A former Polish postbox in Poznań with a German sign ‘Not in service’, October 1939. Denunciations were often sent by letter to the Gestapo and Nazi authorities. Photo courtesy of the German Federal Archives

Under the Nazi dictatorship, the ‘good citizen’ was tasked with watching, listening, and sharing information with authorities as a means of political and social control that was crucial to the establishment and stabilization of the regime from 1933. Denunciation case files thus reveal insights into forms of grassroots surveillance and intimidation that were instrumentalized by the Gestapo.

The PMJ volumes contain denunciation letters and reports that reveal a range of motives among informers, from antisemitism to self-interest. Violations of laws designed to isolate and persecute Jews feature prominently. The documents also provide examples of informers targeting Germans who were not deemed by the regime to be ‘racial outsiders’ and show how high-ranking Nazi officials sometimes sought to overlook past infractions that had come to light through denunciations.

Sample documents
Volume 1  –  document 63
On 18 July 1933 scientists at the Potsdam Observatory denounce their colleague Professor Erwin Finlay Freundlich as an ‘anti-nationalist descendant of Jews’
‘I have in my possession recent information that Mr Freundlich made remarks about the Führer of the National Socialist Movement which must deeply outrage every German Volksgenosse.’
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Volume 1  –  document 104
On 13 February 1934 the hotelier Hanns Kilian complains to the municipality of Garmisch about the denunciation of an Austrian performer as a Jew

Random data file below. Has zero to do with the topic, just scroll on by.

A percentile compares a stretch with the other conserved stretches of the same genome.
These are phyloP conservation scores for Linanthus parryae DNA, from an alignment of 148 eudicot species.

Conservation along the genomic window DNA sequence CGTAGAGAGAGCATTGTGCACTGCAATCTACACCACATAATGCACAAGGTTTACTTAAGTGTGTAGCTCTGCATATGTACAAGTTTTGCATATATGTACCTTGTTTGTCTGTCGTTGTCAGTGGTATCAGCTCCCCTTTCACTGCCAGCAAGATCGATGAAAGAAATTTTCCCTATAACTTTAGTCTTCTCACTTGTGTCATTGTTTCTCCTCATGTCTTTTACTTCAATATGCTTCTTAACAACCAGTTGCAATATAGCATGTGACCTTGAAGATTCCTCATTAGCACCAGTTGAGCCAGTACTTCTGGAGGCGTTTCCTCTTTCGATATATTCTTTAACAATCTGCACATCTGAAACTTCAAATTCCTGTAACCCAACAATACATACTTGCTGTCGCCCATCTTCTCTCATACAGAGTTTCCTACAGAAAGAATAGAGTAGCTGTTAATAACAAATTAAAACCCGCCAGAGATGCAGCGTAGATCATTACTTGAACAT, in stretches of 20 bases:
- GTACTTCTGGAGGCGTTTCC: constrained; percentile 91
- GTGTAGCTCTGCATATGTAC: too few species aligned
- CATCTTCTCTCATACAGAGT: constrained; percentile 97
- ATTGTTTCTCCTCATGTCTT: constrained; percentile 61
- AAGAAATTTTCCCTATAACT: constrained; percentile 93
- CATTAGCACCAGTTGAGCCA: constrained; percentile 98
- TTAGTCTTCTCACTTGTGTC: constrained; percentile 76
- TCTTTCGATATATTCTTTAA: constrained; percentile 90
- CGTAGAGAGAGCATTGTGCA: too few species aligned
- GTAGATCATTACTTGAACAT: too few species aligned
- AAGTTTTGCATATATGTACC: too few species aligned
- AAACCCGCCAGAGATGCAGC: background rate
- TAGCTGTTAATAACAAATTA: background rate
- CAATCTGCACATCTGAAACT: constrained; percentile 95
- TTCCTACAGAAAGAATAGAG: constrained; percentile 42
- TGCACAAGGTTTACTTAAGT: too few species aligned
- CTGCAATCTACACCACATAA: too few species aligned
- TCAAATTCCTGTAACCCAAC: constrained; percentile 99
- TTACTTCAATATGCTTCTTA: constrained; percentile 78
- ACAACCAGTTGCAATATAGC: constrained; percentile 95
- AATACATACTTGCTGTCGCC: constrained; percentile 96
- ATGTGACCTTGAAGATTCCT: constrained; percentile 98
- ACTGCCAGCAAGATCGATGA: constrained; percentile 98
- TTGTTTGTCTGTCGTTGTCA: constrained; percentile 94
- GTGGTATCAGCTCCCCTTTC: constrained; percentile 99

‘The performer did not behave – as alleged by the writer of the letter – in any way that was offensive or brash. Dr Vollkommer probably mistook her Viennese accent for Jewish jargon.’
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Volume 3  –  document 10
On the basis of a denunciation, on 13 September 1939 the Munich Gestapo accuses Felizi Weill of inciting hatred against the German state leadership
‘The Jewess Weill is alleged to have said: ‘Now there’s another war coming. If they bomb us, there’ll be nothing left of Munich after four weeks. Let’s hope we’re still around to see all the high-ups snuff it.’’
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Volume 3  –  document 58
On 12 March 1940 Charlotte Wollermann from Düsseldorf denounces the Protestant pastor Gottfried Hötzel for having given a pro-Jewish sermon
‘Pastor Hötzel essentially said the following: ‘It is not the Jews who are the children of Satan, but those who are persecuting the Jews.’’
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Volume 5  –  document 103
On 21 November 1941 Henricus van den Akker reports Hugo Kruyne to the German authorities for being a Jew and continuing to work in the civil service
‘I have heard it is forbidden for people of Jewish descent to work in the civil service, and now I recently heard about a case where such a person has received a permanent position in the civil service with increased pay applied retroactively from June onwards.’
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Volume 2  –  document 235
At Hermann Göring’s request, on 10 January 1939 the Reich Minister of the Interior stipulates that no one be denounced on account of having previous contact with Jews
‘The spying on and denouncing of such cases that are often long past creates a situation that is disagreeable from every angle.’
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